Halloween Scaries: What’s Holding the 67’s Back?

Halloween is one of the best holidays. If you’re going to a party, trick or treating with the family, or staying in and watching horror movies, there are many ways to celebrate. It’s one of those days that rules – especially those related to the office or school dress code – go out the window, and you see what interesting costumes people come up with. The theme of the day is horror, of course, which can even be found in your average hockey game.

What could possibly be scarier than turnovers in the neutral zone that lead to offensive chances the other way? Maybe you’re given the fright of your life by a penalty kill that doesn’t seem to kill many penalties. Well, those are just some of the spooky things holding the Ottawa 67’s of the Ontario Hockey League (OHL) back this season.

Friday Night Games Resulting in Losses

The 67’s might be on the right path after beating the Kingston Frontenacs on Friday night in overtime, but otherwise, Friday nights have been unkind to Ottawa. A night that is often reserved for partying has been a tough one for the 67’s, who have a 1-3 record in their four Friday night games this season. Their record on any other day is 5-1, and there has been an almost inexplicable difference in their play.

Jack Matier Ottawa 67s
Jack Matier, Ottawa 67s (Josh Kim / The Hockey Writers)

How exactly this problem gets fixed is up to the players and coaching staff, but, put simply, they need to come to the rink ready to play their best on Friday nights. Easy, right? Well, not really. It’s not like they are arriving unprepared or unwilling to put in a full effort, but it seemed like there was a supernatural force surrounding them before they found a way to win in Kingston on their fourth Friday night game of the season.

This issue may not have a good solution. They must play their game as they would on any other night, and sometimes the results will go their way, and sometimes they won’t. It’s a trend that has been impossible to ignore more than a real problem. I expect it to level out before the end of the season.

67’s Penalty Kill Getting Burned

The 67’s most recent weekend series against the Frontenacs also sparked a fix in their penalty killing. It has been a sore spot to start the season, to say the least, but over the weekend, they were given 14 opportunities to kill off one of the most dangerous power-play units in the OHL. A line that included Shane Wright, Martin Chromiak, and others is always a threat to score. They hit the scoresheet a couple of times, but the 67’s only surrendered three goals.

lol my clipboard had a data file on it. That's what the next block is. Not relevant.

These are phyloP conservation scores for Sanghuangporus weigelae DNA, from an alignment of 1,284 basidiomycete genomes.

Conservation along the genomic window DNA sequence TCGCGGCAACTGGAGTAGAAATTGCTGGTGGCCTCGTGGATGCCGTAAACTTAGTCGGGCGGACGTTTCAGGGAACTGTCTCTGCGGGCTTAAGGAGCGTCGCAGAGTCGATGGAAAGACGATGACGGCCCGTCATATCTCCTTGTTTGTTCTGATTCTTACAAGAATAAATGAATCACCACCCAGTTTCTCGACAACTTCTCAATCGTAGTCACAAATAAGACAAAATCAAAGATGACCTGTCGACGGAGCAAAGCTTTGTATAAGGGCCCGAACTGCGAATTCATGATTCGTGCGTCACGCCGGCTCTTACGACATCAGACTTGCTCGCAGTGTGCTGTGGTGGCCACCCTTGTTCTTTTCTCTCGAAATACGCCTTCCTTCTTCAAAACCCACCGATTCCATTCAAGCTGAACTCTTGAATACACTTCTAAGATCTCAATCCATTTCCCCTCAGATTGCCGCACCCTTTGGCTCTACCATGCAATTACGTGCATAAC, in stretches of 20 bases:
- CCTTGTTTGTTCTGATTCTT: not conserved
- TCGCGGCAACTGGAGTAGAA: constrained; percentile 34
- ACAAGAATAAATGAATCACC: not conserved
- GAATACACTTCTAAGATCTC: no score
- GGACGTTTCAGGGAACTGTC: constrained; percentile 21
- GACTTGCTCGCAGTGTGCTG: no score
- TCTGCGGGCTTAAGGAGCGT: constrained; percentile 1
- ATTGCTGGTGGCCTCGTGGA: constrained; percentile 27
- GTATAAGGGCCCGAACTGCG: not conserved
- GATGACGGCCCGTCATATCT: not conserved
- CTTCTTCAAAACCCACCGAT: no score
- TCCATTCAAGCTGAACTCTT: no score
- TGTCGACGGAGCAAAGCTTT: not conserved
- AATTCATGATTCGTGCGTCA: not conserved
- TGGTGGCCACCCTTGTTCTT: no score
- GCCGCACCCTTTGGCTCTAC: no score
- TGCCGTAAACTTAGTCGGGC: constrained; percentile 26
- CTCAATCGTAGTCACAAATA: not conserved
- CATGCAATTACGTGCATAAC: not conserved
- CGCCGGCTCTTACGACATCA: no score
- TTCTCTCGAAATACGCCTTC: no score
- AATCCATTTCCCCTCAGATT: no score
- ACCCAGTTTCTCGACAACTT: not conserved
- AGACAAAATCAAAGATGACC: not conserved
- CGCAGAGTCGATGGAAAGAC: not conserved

Ranvir Gill-Shane Ottawa 67's
Ranvir Gill-Shane Ottawa 67’s (Frankie Benvenuti, The Hockey Writers)

A few games ago, the 67’s ranked 19th in penalty-kill percentage with a 68.4% success rate. They have been improving and, as a result, that number has slowly crept up. As of Halloween, they rank 13th with a 77.8% success rate. Things have changed from expecting the 67’s to give up a power-play goal to a feeling of confidence that they can and will kill it off.

Related: 67’s Parade to Penalty Box In Loss to Frontenacs

The key now is to continue improving. They are on the right track, and with a team that is almost all new to the league, their slow start in some categories is not surprising. As the team grows and develops together, you should see the penalty killing get better, as we have seen so far. That growth needs to continue, but there’s no reason to expect it won’t.

Inexperience Including Pinelli, Barlas, and Gerrior

The 67’s aren’t being held back by any player in particular, but their overall lack of experience is holding them back, especially from some of their rookies. It’s common to see young OHL players struggle to bury their scoring chances. In 2019-20, Thomas Johnston had chance after chance, but for one reason or another, he struggled to score all season. Now in his second season, some of those chances have gone his way, and he has been scoring.

This season, the same thing is happening. Players like Luca Pinelli, Chris Barlas, Will Gerrior, Bradley Gardiner, and Brady Stonehouse have had chances, but they haven’t found the back of the net. I want to reiterate that this is normal, and the 67’s are not being held back because of anything their rookies are doing wrong, but rather the lack of experience on the team.

Luca Pinelli, Ottawa 67's
Luca Pinelli, Ottawa 67’s (Frankie Benvenuti, The Hockey Writers)

Young players rarely enter the league as the best they can or will be. There is always room for improvement, and as they get older, their play usually gets better. There will be growing pains, and that’s just something the 67’s will have to accept after opting to ice only one over-age player this season. They have intentionally opted for youth, and it’s easy to see why with the upside many of their young players have.

67’s Ahead of Schedule

It was expected to be more or less a rebuilding season for the 67’s in 2021-22. They should be in the playoffs, but some extreme predictions had them ranked near the bottom of the league. That hasn’t been the case, and it seems like they are ahead of schedule on their quest to get back to the elite level they reached before the pandemic. As you can see, many of the issues that have been a problem early on are already getting better. The 67’s are a good team, and they will be competitive this season, at the very least.


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